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EFF: ACLU News Release: Victory in CIPA Filtering Case  Peter Suber
 May 31, 2002 11:03 PDT 
[Forwarding from the ACLU via the EFF. --Peter.]


[This ACLU media release redistributed with permission by EFF
as a courtesy to the media professionals on the EFF presslist.
EFF is co-counsel in the CIPA legal challenge and EFF Senior
Staff Attorney Lee Tien is available for interviews on the
ruling at +1 415 436-9333 x102 or by email at ti-@eff.org ]

Federal Court Rejects Government Censorship in Libraries, Citing Free Speech
Rights of Patrons

FOR IMMEDIATE RELEASE
Friday, May 31, 2002

CONTACT: Emily Whitfield, ACLU
(212) 549-2566/ewhit-@aclu.org

PHILADELPHIA--In yet another blow to the government's repeated attempts to
censor the Internet, a federal court today decisively rejected a law that
forces libraries to deny adults as well as minors access to constitutionally
protected speech online in order to receive federal funding.

A three-judge panel of the U.S. District Court here agreed with arguments
made by the American Civil Liberties Union and others that blocking programs
cannot effectively screen out only material deemed "harmful to minors." The
court called the software a "blunt instrument," adding that "the problems
faced by manufacturers and vendors of filtering software are legion."

"The court today barred the government from turning librarians into thought
police armed with clumsy blocking programs," said Ann Beeson, litigation
director of the ACLU's Technology and Liberty Program, which along with the
ACLU of Pennsylvania and other rights groups challenged the law.

"The court found that these programs are inherently flawed and will
inevitably prevent library patrons all over the country from accessing
valuable speech online," she added.

At issue is the Children's Internet Protection Act (CIPA), a federal law
passed in December 2000 that ties crucial library funding to the mandated
use of blocking programs on Internet terminals used by both adults and
minors in public libraries. The law defines such measures as "a specific
technology that blocks or filters Internet access" such as the commercially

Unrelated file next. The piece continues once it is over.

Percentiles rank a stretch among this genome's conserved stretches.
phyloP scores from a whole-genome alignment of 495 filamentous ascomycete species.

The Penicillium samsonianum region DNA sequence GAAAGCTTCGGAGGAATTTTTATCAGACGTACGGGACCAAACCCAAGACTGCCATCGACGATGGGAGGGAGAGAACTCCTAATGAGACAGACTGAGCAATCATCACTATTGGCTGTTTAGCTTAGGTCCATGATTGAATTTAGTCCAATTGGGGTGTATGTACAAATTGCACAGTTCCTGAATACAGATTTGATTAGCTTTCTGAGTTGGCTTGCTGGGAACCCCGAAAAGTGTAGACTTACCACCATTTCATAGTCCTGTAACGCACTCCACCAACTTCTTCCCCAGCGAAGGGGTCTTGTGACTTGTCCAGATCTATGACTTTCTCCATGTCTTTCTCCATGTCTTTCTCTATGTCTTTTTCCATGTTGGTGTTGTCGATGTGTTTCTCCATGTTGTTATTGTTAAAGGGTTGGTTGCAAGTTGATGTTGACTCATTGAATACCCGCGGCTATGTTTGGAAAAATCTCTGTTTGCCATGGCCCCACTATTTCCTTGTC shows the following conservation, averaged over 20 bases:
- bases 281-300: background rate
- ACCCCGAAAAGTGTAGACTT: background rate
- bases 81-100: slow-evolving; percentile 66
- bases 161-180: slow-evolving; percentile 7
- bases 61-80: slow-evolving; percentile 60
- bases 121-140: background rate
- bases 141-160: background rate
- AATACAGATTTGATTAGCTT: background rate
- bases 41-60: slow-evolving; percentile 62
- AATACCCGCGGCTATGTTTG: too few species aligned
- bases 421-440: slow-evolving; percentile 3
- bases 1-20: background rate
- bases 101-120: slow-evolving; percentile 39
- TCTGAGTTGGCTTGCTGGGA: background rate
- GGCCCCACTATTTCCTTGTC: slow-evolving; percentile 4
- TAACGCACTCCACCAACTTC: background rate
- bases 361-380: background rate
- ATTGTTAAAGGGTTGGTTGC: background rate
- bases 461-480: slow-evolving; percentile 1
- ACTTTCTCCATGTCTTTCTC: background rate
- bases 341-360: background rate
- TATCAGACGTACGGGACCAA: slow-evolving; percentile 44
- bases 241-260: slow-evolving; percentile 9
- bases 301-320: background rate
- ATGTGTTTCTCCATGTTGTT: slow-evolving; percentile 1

available blocking programs N2H2, Cyber Patrol, Websense and Smartfilter.

Based on nine days of testimony from librarians, patrons, web publishers and
experts, the court supported its ruling with over 100 pages of detailed
findings of fact, which established that "at least tens of thousands" of web
pages are wrongly blocked by the programs, including web sites for the
Knights of Columbus, a Christian orphanage in Honduras and several political
candidates.

Ginnie Cooper, director of the Multnomah County Library in Oregon, the lead
plaintiff in the ACLU's lawsuit, welcomed the court's recognition that
librarians are well-versed in using their professional skills to help
patrons find what they want online and avoid Internet sites they don't want
to see.

"The court's decision affirms the importance of local control in determining
library Internet policies," she said. "No one wants children to be exposed
to pornography on the Internet, on television or anyplace else. What's
important is finding effective solutions to this problem."

As Cooper testified in March, such methods include establishing policies for
Internet usage that prohibit access to illegal content; the use of handouts,
online guides, training sessions and recommended web pages; providing
terminals with optional rather than mandatory blocking software; and the use
of wraparound privacy screens to maintain a non-threatening Internet
environment.

Any appeal of today's decision will go directly to the U.S. Supreme Court,
which is required to hear challenges to this law.

The case is Multnomah County Library vs. United States of America, No.
01-CV-1322. Multnomah County and others are represented by the ACLU. The
American Library Association has filed a similar challenge on behalf of its
members, American Library Association vs. United States of America, No.
01-CV-1303. The two cases have been consolidated by the court.

Attorneys in the ACLU case are Beeson, Chris Hansen and Kevin Bankston of
the national ACLU; Stefan Presser of the ACLU of Pennsylvania; David Sobel
of the Electronic Privacy Information Center; Lee Tien of the Electronic
Frontier Foundation; Charles Sims and volunteer attorneys with the law firm
Proskauer Rose in New York City; and Tom Sponsler, Multnomah County
Attorney.

The decision is online at http://www.aclu.org/court/CIPA_ruling.pdf

ACLU background on the case is online at
http://www.aclu.org/features/f032001a.html
	
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